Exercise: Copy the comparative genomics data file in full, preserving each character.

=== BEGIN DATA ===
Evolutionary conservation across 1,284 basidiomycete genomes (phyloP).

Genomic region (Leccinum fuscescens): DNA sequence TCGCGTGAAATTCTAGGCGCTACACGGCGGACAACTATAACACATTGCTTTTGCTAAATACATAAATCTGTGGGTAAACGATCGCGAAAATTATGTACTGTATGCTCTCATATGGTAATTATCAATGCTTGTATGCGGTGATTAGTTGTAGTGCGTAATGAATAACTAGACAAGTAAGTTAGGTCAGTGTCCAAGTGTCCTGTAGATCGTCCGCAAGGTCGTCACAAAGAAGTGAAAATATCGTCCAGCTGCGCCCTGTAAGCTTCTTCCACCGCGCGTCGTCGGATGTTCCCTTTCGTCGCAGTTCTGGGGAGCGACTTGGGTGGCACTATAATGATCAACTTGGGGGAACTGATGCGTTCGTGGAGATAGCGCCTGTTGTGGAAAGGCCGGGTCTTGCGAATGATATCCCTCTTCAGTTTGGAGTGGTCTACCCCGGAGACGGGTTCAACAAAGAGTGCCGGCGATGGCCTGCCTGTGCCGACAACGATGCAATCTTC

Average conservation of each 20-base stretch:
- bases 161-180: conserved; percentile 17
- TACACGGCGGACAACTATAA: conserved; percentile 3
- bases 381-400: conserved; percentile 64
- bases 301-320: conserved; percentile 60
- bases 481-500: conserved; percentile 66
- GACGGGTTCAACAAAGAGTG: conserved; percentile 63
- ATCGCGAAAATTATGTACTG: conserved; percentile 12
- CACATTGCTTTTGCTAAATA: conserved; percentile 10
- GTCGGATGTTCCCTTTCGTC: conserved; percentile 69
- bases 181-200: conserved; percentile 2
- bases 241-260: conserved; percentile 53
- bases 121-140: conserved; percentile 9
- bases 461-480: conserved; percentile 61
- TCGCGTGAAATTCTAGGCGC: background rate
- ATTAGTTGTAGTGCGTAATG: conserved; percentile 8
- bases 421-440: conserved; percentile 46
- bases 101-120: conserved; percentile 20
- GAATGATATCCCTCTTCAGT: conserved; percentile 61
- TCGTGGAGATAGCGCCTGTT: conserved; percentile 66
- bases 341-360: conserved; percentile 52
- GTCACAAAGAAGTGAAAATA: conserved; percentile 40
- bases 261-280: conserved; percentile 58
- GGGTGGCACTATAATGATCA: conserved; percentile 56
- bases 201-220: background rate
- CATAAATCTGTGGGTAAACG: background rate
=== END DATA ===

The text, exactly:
Evolutionary conservation across 1,284 basidiomycete genomes (phyloP).

Genomic region (Leccinum fuscescens): DNA sequence TCGCGTGAAATTCTAGGCGCTACACGGCGGACAACTATAACACATTGCTTTTGCTAAATACATAAATCTGTGGGTAAACGATCGCGAAAATTATGTACTGTATGCTCTCATATGGTAATTATCAATGCTTGTATGCGGTGATTAGTTGTAGTGCGTAATGAATAACTAGACAAGTAAGTTAGGTCAGTGTCCAAGTGTCCTGTAGATCGTCCGCAAGGTCGTCACAAAGAAGTGAAAATATCGTCCAGCTGCGCCCTGTAAGCTTCTTCCACCGCGCGTCGTCGGATGTTCCCTTTCGTCGCAGTTCTGGGGAGCGACTTGGGTGGCACTATAATGATCAACTTGGGGGAACTGATGCGTTCGTGGAGATAGCGCCTGTTGTGGAAAGGCCGGGTCTTGCGAATGATATCCCTCTTCAGTTTGGAGTGGTCTACCCCGGAGACGGGTTCAACAAAGAGTGCCGGCGATGGCCTGCCTGTGCCGACAACGATGCAATCTTC

Average conservation of each 20-base stretch:
- bases 161-180: conserved; percentile 17
- TACACGGCGGACAACTATAA: conserved; percentile 3
- bases 381-400: conserved; percentile 64
- bases 301-320: conserved; percentile 60
- bases 481-500: conserved; percentile 66
- GACGGGTTCAACAAAGAGTG: conserved; percentile 63
- ATCGCGAAAATTATGTACTG: conserved; percentile 12
- CACATTGCTTTTGCTAAATA: conserved; percentile 10
- GTCGGATGTTCCCTTTCGTC: conserved; percentile 69
- bases 181-200: conserved; percentile 2
- bases 241-260: conserved; percentile 53
- bases 121-140: conserved; percentile 9
- bases 461-480: conserved; percentile 61
- TCGCGTGAAATTCTAGGCGC: background rate
- ATTAGTTGTAGTGCGTAATG: conserved; percentile 8
- bases 421-440: conserved; percentile 46
- bases 101-120: conserved; percentile 20
- GAATGATATCCCTCTTCAGT: conserved; percentile 61
- TCGTGGAGATAGCGCCTGTT: conserved; percentile 66
- bases 341-360: conserved; percentile 52
- GTCACAAAGAAGTGAAAATA: conserved; percentile 40
- bases 261-280: conserved; percentile 58
- GGGTGGCACTATAATGATCA: conserved; percentile 56
- bases 201-220: background rate
- CATAAATCTGTGGGTAAACG: background rate